Rating Report Card
Plot
4
Characters
4
Writing
4
Chemistry
4.5
Fun Factor
4.5
Cover
5
Overall: 4.3

Synopsis:

There has never been a woman like luscious, raven-haired, hot-tempered Skye O’Malley. She is the courageous seafaring captain of her own mighty fleet, and intelligent enough to win a battle of wits with Queen Elizabeth herself. Follow along as Skye O’Malley is swept up in a journey filled with romance and passion that takes her from glittering Ireland, to lush Algeria, to the heart of London in pursuit of a unique and eternal love…

SKYE O’MALLEY by BERTRICE SMALL

Historical Romance Review: Enchantress Mine by Bertrice Small

historical romance review
Enchantress Mine by Bertrice Small
Rating: two-half-stars
Published: 1987
Illustrator: Elaine Duillo
Published by: Onyx
Genres: Historical Romance, Erotic Romance, Medieval Romance
Pages: 438
Format: eBook, Paperback
Buy on: AmazonAbeBooks
Reviewed by: Introvert Reader


Historical Romance Review: Enchantress Mine by Bertrice Small

MILD SPOILERS 😉

The Book

Like in all Bertrice Small novels, the history in Enchantress Mine is richly detailed, the villains are just whacked-out, and there’s a lot of WTF situations that make you shake your head, blink and wonder, “What just happened?”

But, I don’t know…

I guess I just don’t enjoy some of Bertrice Small’s books as much as I do other bodice rippers.

A Too-Perfect Heroine

Enchantress Mine is set in the Middle Ages, during the height of the Byzantine Empire. The heroine, Mairin, is a foundling raised by adopted parents.

Oh, Mairin, how to describe her? The cover art is the best thing about her. I both hated and pitied the poor girl. So many horrific things happened to Mairin, but I didn’t care because she was SOOOO perfect, SOOOO beautiful, SOOOO resilient!

Every man that wasn’t either her relative or 100% gay desired her and had to have her–stop me if you’ve heard this before! She was just the typical most beautiful-woman-on-earth, the kind of heroine that Bertrice Small adored to write about.

And she was such a Mary Sue! I had no patience nor any love for her.

Still, poor Mairin!

The Heroes: Bachelors #1,#2, & #3

Despite the variety of men, her romantic life is the worst.

Her first love, Basil, a nobleman of Constantinople, is poisoned to death by his male ex-lover, a jealous actor.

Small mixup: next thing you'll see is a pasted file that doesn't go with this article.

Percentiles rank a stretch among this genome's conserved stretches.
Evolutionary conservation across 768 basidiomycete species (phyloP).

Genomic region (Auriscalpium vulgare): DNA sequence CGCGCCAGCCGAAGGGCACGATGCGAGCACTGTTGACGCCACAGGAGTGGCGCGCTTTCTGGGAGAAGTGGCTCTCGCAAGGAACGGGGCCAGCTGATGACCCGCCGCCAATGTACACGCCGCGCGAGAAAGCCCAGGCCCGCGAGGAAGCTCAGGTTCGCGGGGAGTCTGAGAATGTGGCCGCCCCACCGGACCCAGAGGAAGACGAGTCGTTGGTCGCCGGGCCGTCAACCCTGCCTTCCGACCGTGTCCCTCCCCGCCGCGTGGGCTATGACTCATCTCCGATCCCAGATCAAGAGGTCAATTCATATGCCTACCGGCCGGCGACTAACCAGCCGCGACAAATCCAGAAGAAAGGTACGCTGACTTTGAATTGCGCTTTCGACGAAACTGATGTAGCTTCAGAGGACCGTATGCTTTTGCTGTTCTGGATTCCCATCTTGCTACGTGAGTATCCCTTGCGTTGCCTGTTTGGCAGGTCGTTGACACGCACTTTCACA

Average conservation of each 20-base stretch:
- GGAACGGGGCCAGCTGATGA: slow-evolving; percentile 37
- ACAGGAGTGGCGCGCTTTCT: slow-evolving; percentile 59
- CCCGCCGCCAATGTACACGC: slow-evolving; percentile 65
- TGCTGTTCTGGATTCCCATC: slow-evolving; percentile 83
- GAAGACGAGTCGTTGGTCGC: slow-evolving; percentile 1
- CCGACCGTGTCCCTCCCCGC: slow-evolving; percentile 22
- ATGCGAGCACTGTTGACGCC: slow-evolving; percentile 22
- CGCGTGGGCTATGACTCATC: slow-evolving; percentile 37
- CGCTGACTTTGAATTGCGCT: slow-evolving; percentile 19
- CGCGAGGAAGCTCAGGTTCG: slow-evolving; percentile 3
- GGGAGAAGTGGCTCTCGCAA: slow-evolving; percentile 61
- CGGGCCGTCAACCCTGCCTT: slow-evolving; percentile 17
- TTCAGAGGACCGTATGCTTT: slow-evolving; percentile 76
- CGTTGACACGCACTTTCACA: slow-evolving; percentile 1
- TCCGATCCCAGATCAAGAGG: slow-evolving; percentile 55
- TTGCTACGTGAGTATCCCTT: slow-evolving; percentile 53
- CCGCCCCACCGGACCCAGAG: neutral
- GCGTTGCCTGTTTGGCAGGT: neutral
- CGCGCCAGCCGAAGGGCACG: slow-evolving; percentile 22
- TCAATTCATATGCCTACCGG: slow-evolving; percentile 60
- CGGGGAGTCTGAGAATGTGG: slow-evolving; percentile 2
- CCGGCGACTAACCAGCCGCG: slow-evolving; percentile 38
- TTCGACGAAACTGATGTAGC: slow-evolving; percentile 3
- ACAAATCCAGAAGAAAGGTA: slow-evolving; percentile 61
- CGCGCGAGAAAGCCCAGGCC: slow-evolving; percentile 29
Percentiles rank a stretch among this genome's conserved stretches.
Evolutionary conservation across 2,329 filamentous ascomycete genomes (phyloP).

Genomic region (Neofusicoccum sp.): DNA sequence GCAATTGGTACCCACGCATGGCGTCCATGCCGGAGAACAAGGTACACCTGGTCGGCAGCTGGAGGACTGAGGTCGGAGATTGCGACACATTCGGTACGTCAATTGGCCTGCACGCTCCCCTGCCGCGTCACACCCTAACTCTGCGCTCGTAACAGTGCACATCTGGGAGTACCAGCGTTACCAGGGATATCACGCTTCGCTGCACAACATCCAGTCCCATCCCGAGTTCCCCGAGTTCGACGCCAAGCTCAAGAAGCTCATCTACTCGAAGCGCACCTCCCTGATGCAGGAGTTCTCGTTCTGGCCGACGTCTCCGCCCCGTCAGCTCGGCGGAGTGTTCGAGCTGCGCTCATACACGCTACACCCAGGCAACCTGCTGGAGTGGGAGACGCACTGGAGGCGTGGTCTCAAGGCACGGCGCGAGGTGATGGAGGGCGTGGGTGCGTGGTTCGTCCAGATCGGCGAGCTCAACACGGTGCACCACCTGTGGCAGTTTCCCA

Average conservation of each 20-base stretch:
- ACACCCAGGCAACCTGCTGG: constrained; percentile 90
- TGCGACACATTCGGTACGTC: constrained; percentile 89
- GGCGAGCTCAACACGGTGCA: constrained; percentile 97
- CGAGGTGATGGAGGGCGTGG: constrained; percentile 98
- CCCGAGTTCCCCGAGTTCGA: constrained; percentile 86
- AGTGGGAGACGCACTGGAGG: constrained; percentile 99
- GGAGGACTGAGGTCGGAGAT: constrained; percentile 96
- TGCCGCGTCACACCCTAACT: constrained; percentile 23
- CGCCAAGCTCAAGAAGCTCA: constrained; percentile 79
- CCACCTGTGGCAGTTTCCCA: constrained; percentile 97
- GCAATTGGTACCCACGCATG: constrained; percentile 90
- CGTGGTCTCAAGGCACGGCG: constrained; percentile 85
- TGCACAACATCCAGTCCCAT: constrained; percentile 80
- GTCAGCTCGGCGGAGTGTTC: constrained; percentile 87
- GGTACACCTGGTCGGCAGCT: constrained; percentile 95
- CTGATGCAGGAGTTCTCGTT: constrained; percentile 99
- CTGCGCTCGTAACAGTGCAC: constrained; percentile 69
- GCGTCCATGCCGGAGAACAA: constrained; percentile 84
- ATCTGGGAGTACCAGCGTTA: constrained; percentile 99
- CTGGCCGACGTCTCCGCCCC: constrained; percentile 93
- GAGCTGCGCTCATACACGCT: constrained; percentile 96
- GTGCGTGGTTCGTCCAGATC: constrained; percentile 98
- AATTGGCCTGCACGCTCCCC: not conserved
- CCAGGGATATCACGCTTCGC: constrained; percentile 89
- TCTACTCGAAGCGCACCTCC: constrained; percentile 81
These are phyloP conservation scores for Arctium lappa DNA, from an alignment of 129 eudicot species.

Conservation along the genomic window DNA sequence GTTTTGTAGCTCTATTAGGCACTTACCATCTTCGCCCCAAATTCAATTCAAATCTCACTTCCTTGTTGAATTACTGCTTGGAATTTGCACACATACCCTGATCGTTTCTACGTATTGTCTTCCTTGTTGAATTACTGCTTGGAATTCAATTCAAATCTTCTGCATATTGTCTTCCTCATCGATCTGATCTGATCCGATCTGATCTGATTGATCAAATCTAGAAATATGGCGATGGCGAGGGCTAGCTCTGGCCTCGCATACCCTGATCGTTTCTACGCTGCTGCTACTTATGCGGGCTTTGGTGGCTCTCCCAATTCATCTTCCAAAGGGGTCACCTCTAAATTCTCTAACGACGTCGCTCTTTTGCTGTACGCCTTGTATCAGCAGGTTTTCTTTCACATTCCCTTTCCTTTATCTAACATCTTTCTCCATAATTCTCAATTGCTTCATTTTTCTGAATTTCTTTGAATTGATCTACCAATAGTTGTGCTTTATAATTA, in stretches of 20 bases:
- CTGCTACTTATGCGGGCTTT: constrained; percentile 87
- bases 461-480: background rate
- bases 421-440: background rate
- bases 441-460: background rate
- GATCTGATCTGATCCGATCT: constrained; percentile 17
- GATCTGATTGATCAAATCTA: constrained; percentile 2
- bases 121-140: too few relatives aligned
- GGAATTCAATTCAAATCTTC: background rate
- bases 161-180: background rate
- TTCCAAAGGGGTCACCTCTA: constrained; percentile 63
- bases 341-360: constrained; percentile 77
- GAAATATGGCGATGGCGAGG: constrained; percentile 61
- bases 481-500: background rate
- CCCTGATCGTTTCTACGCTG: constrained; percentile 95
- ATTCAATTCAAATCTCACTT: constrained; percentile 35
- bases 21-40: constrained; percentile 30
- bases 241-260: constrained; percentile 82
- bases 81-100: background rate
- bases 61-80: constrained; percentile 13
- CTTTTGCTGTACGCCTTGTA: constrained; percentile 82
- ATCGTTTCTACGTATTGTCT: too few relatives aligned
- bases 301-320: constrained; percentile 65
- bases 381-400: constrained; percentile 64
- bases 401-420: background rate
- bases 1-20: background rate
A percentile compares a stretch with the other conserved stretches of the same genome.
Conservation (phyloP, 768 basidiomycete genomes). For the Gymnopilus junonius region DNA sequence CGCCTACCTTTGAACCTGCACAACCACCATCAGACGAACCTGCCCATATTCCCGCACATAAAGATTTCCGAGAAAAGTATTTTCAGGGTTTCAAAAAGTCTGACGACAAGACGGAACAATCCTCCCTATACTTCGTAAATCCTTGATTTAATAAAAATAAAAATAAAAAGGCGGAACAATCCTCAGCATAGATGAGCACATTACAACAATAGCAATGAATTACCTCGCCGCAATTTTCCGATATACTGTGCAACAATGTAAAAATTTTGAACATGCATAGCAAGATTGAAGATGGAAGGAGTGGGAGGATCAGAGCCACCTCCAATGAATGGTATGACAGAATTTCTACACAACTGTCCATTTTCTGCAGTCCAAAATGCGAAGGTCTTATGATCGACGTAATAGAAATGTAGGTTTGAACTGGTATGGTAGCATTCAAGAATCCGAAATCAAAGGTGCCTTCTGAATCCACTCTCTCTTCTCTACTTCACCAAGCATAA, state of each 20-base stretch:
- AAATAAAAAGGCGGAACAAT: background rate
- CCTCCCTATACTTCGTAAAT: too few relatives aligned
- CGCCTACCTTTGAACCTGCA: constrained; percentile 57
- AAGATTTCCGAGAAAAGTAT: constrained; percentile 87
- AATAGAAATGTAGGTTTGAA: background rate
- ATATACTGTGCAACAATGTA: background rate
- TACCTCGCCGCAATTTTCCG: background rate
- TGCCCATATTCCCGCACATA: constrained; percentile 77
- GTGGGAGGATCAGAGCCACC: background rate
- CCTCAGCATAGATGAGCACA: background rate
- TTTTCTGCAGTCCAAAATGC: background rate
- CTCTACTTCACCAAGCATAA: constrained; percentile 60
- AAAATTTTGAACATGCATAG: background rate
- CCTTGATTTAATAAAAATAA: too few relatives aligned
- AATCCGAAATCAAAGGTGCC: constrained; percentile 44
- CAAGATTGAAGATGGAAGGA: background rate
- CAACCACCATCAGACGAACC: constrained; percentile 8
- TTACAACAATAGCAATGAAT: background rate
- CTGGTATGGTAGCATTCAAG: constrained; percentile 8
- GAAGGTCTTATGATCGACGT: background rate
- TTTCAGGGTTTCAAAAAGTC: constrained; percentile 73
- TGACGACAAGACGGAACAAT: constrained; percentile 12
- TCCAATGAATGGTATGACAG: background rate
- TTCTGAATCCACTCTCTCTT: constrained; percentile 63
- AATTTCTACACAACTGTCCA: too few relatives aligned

Another admirer of hers is ironically named Eric Longsword. He no penis and can only pee by using a hollow reed!

Somehow, he still can bring Mairin to orgasmic heights.

The other guy, her true love, Josselin, suffers from the worst malady of all as he’s plain boring!

He comes into the picture late in the book, as often does in a Bertrice Small romance. If Joss had more character development than merely lusting after Mairin, there might have been a chance to like him.

Of her three love interests, the main hero the least memorable.

enchantress mine back
Enchantress Mine, Bertrice Small, Onyx, 1987, Elaine Duillo cover art
(That’s Fabio on the back cover as Eric Longsword, LOL)

Final Analysis of Enchantress Mine

Yes, some aspects of Enchantress Mine sound crazy as heck. You would think a book like that would be more exciting. And it almost is, at times.

However Mairin is so perfect and so tedious. I didn’t care what happened to her.

Bertrice Small can do better! And she has. I prefer her Tudor and Stuart-era novels such as Skye O’Malley, All the Sweet Tomorrows, or Wild Jasmine instead.

2.5 Stars

Rating Report Card
Plot
2
Characters
1
Writing
2.5
Chemistry
2.5
Fun Factor
3
Cover
4.5
Overall: 2.6

Synopsis

From the golden pleasure domes of Constantinople to the barbaric pomp of Malcolm of Scotland’s court, this is the magical tale of ravishingly beautiful Mairin of Aelfleah, called “Enchantress” by the three men who loved her: Basil, Prince of Byzantium, who taught her passion’s tender secrets; Josselin de Combourg, gallant knight of William the Conqueror…and Eric Longsword, the Viking whose tragic love for Mairin would never be fulfilled. And in their wild world gone mad with savage war, only love could triumph over all!